The mind of the compulsive hoarder

Compulsive hoarding is also sometimes referred to as the Hoard and Clutter Syndrome, or the Packrat Syndrome. Whatever name it is given, it is a debilitating illness that endangers the health and lives of its sufferers, as well as destroying their social lives, and very often their financial affairs too. Many hoarders find that they cannot hold down a regular job. This is because of the fact that one of the symptoms of chronic compulsive hoarding is the inability to be able to make decisions. Simple every day work tasks and routines therefore take much longer for hoarders to complete. They also suffer from the delusion that they are undervalued and under-appreciated.

Hoarder’s homes become virtually uninhabitable because of the sheer volume of clutter which can reach such large proportions that it stops rooms being used for their proper function, (bedrooms, bathrooms, toilets and kitchens), and makes movement around the house almost impossible.

There is no particular rhyme or reason as to what it is that hoarders collect. It is generally a mixture of various worthless junk; but to a hoarder, this worthless junk has a value that may be either financial or emotional, and they feel a certainty that they cannot afford to part with the junk, as they believe it is sure to come in useful one day.

The clutter that litters hoarder’s houses often becomes damp, mouldy, and attracts pests such as rats and cockroaches. Worse still, if the hoarder is one that hoards animals, the house may soon become littered with rotting food, urine and faeces.

One study recently undertaken has shown that up to 80% up hoarders grew up with parents who were hoarders themselves. As children they learnt never to throw anything away that may one day be useful. They take these lessons to heart and it gives them the foundation for developing a chronic hoarding syndrome themselves in later life.

As well as being reluctant to throw anything away, hoarders often develop a compulsion to acquire things. If the hoarder has sufficient money, they will go on a buying binge, often buying huge quantities of one item or another. The internet has made this sort of compulsion much easier to satisfy as it makes it much simpler to make purchases anonymously. In some instances, if the hoarder does not have the finance, they may stoop to theft to acquire what it is that their compulsion demands.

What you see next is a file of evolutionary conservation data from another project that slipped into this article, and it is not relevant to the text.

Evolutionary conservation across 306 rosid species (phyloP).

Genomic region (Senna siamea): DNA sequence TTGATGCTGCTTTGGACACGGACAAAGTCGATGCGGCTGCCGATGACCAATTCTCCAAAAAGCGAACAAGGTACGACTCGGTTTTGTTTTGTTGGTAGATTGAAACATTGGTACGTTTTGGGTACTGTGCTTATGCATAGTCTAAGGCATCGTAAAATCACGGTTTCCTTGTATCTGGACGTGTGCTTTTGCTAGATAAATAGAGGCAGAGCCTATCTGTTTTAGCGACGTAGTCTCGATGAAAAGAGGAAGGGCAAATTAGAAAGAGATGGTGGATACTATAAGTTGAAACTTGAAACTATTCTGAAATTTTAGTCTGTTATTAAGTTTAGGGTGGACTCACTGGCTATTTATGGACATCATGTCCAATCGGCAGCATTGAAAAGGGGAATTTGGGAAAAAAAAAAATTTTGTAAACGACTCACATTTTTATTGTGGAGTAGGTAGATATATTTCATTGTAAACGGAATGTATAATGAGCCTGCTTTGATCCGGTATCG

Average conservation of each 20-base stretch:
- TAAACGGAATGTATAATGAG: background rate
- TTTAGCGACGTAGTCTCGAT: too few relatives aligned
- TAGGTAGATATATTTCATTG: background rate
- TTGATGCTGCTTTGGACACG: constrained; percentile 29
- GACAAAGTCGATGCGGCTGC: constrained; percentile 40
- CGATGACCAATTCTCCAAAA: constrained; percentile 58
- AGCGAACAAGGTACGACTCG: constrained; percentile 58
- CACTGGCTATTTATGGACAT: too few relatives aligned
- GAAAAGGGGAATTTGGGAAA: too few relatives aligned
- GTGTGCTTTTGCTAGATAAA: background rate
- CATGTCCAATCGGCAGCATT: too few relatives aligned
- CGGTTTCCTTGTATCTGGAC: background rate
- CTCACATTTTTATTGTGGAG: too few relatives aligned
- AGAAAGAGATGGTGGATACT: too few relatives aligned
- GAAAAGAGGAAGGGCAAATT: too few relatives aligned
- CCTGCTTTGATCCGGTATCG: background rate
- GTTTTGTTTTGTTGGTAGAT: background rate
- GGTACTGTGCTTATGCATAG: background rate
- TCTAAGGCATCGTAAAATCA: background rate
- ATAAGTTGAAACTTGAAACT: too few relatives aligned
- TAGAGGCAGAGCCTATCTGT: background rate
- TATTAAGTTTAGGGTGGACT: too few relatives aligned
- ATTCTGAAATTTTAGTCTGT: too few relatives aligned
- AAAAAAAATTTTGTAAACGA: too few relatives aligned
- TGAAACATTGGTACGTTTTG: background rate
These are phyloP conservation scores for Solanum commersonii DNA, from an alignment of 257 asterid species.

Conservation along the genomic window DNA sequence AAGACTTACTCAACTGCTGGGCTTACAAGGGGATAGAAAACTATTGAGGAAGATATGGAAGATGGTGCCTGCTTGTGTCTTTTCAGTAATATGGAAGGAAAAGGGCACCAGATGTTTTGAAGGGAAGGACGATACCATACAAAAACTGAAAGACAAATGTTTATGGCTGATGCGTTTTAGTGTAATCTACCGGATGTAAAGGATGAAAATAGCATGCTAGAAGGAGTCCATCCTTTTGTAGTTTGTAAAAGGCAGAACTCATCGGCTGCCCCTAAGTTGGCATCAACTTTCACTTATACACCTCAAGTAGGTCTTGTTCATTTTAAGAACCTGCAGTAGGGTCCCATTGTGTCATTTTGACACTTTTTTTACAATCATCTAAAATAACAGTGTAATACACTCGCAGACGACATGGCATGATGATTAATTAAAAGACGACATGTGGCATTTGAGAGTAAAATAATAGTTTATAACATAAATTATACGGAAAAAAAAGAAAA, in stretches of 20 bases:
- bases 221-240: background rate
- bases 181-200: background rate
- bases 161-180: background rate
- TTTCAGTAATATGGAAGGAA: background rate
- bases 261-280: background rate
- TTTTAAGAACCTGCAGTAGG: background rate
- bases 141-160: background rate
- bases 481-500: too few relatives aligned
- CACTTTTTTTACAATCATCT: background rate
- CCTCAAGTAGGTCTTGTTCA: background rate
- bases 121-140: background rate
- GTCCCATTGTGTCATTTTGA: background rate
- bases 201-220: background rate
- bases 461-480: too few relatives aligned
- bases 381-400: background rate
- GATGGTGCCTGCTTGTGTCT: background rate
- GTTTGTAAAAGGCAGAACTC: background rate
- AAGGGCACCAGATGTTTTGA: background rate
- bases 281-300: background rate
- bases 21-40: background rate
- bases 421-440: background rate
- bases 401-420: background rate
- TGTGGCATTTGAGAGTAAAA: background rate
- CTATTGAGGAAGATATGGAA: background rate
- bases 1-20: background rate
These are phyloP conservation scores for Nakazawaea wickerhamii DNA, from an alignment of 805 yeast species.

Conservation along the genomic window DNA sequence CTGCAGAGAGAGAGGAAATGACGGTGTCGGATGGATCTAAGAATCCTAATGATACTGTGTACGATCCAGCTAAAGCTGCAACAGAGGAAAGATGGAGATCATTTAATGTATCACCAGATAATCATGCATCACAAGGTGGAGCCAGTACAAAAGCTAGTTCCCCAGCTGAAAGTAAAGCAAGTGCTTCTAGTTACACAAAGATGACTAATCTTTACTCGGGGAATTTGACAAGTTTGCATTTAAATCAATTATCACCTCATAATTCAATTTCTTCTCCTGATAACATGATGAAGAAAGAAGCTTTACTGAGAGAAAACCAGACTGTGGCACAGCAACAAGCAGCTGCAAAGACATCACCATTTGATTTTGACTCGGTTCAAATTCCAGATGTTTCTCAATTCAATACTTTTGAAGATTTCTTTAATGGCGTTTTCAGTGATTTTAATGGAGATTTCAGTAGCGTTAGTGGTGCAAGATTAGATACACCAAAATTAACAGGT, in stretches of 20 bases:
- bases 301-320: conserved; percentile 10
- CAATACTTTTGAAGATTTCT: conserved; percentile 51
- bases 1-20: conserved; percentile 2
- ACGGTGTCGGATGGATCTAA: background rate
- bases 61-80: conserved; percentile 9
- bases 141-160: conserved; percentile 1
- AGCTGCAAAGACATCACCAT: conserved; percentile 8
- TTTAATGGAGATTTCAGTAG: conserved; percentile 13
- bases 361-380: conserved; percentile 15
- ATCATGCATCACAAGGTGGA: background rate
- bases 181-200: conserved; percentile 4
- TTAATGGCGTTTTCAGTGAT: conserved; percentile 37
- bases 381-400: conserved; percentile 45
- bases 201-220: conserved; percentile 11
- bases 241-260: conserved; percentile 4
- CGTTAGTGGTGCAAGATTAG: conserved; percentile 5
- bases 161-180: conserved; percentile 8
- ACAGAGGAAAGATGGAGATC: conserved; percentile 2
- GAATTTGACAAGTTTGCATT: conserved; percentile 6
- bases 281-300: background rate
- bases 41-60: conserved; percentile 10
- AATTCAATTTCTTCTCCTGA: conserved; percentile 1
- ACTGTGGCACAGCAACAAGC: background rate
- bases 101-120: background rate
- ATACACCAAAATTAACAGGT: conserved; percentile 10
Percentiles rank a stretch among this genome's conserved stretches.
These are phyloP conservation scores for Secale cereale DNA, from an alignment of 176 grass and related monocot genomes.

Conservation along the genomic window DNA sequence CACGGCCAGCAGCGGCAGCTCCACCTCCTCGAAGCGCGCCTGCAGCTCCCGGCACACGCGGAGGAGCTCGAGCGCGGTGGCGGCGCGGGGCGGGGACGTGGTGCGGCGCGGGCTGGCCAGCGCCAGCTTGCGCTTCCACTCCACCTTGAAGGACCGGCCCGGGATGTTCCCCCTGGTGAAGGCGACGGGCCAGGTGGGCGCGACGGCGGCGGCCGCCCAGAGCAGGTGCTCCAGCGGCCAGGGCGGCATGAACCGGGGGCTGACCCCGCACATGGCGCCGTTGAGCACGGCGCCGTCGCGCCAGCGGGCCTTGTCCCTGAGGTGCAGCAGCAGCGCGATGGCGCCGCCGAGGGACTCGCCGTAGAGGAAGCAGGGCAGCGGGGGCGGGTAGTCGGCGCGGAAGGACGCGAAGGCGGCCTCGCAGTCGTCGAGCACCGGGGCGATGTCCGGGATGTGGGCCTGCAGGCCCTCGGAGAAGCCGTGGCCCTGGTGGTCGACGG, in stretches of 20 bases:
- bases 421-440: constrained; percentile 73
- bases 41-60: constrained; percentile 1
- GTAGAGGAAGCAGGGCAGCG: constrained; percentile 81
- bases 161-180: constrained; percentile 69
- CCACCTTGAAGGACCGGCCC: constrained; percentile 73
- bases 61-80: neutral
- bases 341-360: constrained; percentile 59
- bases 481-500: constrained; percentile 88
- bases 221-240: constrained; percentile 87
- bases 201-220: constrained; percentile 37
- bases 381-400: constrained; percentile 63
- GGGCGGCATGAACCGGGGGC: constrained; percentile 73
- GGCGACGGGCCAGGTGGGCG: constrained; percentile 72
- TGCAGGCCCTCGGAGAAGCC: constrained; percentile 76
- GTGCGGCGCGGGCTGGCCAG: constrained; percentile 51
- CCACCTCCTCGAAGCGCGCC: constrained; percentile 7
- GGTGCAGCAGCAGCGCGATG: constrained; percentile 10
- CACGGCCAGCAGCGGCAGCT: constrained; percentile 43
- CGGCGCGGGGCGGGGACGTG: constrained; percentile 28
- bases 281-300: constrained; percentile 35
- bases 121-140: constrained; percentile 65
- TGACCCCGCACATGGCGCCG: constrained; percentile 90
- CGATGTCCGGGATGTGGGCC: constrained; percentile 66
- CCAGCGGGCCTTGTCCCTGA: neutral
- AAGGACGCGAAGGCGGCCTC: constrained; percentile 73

Because their houses are in such a state of chaos, and are often offensive to outsiders, hoarders never encourage people to visit them. This leads to the destruction of any social life that they may have had. They become recluses and sink even further into their own worlds and become more and more isolated.

The problem with hoarders is that they are blind to the fact that their hoarding compulsion is ruining their lives. They refuse to accept that they are hoarding anything, maintaining that it is all useful material that will one day benefit them. It is inadvisable to try and reason with a hoarder; even if you think that you know them very well. You will find them to be irrational, and they will refuse even the smallest criticism that their hoarding is causing any sort of problem.

The best course of action that you can take to help a hoarder is to involve a professional practitioner who will devise a course of cognitive behavioural therapy to try and rehabilitate the sufferer. These courses have a high success rate although the success is not based on a cure, but on learning how to manage the affliction.